Air compressors are boxlike, towable machines that supply and store high-pressured air...Show More
Air compressors are boxlike, towable machines that supply and store high-pressured air. They can be used for tasks like inflating tires or as a power source for a variety of electric tools including jackhammers, air drills, nail guns, and paving breakers. Electric-powered air compressors are ideal for indoor use because they don’t give off any emissions.
An air compressor’s flow rate is expressed in terms of cubic feet per minute (CFM) at a given pressure level—the amount of force a compressor can deliver—measured in pounds per square inch (PSI). For instance, you might need a 185 to 375 CFM compressor at 90 PSI for a small or moderate task, or 750 to 1,600 CFM at the same pressure level for a heavy-duty job. Check out the FAQs below to learn more.
Equipment ID: 55-185
Equipment ID: 55-375
Equipment ID: 55-750
Equipment ID: 55-1600
The makes/models shown are examples only and equipment delivered may differ. Contact customer support to check on the availability of specific makes/models.
AAir compressor rental costs vary according to size and flow capacity. A 185 CFM diesel air compressor that can power blasting pots or jackhammers can rent for $114 a day, $312 a week, or $754 a month. A larger 1,600 CFM compressor that can provide air at higher PSI for an extended period will run you $710 a day, $2,031 a week, or $4,914 a month. Exact rates may vary depending on your worksite location.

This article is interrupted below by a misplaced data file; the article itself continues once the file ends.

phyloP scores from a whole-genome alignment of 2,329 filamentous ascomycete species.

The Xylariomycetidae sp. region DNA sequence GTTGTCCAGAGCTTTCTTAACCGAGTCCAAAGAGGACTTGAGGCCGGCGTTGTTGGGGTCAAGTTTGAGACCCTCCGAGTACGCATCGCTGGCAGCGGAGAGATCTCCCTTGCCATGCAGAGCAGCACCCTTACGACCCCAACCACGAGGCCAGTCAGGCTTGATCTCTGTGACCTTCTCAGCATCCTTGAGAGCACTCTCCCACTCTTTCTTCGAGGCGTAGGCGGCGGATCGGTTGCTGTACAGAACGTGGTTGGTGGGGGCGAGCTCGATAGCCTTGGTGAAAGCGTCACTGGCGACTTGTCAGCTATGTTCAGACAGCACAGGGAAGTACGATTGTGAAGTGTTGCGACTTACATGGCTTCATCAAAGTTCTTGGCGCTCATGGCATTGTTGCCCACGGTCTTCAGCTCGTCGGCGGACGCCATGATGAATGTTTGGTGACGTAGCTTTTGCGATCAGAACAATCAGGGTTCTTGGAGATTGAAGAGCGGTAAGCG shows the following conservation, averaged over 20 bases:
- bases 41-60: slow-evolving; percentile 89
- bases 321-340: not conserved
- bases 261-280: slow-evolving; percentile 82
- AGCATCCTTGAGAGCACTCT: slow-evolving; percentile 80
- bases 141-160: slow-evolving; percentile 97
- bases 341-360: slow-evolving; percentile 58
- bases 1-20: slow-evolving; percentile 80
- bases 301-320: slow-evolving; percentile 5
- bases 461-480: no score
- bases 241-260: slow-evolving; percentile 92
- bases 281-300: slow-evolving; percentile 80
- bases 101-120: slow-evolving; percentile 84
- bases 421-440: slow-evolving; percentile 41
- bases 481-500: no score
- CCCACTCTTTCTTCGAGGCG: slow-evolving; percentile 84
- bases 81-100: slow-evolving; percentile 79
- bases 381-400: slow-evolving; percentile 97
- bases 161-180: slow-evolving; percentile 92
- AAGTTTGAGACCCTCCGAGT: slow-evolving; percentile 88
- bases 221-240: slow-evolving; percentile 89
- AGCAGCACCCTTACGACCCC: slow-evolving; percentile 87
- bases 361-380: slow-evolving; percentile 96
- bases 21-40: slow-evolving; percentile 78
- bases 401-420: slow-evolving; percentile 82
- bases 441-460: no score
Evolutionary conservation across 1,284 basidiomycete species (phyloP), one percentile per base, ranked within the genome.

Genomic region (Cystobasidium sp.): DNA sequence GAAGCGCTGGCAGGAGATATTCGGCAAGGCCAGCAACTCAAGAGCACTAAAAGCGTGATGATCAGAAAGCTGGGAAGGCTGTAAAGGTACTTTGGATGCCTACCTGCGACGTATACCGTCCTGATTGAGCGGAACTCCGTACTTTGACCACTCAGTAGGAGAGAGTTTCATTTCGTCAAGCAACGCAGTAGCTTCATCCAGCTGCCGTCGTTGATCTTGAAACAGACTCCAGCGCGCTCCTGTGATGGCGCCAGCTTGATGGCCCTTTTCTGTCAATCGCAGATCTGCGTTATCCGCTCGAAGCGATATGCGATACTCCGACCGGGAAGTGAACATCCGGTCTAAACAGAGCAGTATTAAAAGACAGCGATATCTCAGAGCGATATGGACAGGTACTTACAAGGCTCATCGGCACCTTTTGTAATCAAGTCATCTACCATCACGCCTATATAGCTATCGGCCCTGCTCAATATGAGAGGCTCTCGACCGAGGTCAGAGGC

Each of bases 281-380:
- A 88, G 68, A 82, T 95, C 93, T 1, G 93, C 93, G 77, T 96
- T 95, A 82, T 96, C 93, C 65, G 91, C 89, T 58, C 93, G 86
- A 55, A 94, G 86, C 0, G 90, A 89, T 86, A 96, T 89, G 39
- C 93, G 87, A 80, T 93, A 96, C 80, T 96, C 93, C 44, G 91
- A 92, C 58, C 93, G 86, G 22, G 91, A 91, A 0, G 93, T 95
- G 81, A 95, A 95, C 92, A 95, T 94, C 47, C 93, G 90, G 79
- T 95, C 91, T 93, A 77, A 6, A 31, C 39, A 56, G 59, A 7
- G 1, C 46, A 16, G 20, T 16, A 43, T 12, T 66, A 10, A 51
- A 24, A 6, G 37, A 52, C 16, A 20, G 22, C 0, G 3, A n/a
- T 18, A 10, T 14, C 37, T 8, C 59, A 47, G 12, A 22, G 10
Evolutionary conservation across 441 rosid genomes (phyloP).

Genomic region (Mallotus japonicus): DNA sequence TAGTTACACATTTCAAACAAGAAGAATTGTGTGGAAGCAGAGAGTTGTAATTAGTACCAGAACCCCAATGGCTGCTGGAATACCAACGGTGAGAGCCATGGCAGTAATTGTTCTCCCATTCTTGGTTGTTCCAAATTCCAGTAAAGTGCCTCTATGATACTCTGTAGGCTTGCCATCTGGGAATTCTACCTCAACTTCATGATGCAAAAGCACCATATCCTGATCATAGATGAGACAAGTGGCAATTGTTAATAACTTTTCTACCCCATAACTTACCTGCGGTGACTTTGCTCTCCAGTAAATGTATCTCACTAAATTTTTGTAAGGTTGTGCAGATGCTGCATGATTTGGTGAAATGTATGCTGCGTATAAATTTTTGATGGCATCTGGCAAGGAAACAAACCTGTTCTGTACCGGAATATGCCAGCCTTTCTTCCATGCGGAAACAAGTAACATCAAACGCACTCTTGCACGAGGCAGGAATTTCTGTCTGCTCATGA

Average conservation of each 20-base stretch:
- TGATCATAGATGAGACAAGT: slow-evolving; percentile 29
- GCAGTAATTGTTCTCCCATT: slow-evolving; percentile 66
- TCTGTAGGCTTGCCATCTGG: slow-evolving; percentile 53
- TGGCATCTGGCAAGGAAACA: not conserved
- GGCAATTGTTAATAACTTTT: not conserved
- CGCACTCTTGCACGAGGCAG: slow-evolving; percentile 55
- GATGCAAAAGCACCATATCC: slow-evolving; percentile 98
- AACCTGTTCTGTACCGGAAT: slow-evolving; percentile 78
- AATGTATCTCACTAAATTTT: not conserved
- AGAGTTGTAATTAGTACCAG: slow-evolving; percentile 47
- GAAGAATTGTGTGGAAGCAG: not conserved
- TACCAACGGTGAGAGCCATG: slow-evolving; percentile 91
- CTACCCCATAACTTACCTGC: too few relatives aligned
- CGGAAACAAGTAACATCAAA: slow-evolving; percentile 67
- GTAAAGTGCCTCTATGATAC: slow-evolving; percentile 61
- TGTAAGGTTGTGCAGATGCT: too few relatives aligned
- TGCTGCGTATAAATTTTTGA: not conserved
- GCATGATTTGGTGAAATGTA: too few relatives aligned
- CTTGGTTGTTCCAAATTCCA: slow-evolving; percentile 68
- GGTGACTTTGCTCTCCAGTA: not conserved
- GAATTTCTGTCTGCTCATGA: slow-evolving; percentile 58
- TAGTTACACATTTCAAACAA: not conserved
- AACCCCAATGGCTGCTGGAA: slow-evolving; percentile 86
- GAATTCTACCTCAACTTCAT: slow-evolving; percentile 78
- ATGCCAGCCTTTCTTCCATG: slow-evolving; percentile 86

Check for quotes on other compressors that BigRentz offers including 375 CFM and 750 CFM machines.
The easiest way to determine what size air compressor you need is to check the air requirements on your tools. The average drill requires 3-6 CFM at 90 PSI and the average orbital sander requires 8-12.5 CFM at 90 PSI.
Compressors can power an array of tools for tasks including sawing, nailing, chiseling, cutting, painting, and sanding. The tools you need for each of these jobs will likely require a different CFM—more for heavy-duty jobs that require a continuous flow of air.
Depending on the type of air compressor you’re using, it can be left running anywhere from a few hours to 24 hours a day (seven days a week for compressors on ships or planes). Rotary screw compressors, discussed below, have an internal cooling system that enables them to operate continuously. However, reciprocating compressors are not designed for continuous use. They need to stop and cool down, or the parts can become damaged.
Air compressors fall into two categories: positive displacement and dynamic compressors. Within those categories, there are multiple types of air compressors.
Positive displacement compressors store air from the outside in an internal cavity, where it’s slowly compressed. Two common types of positive displacement compressors include:
Dynamic compressors can reach 1,000 horsepower or more. They use fast-rotating blades to pull air in rapidly, then create pressure by restricting the air. Two types of dynamic compressors include: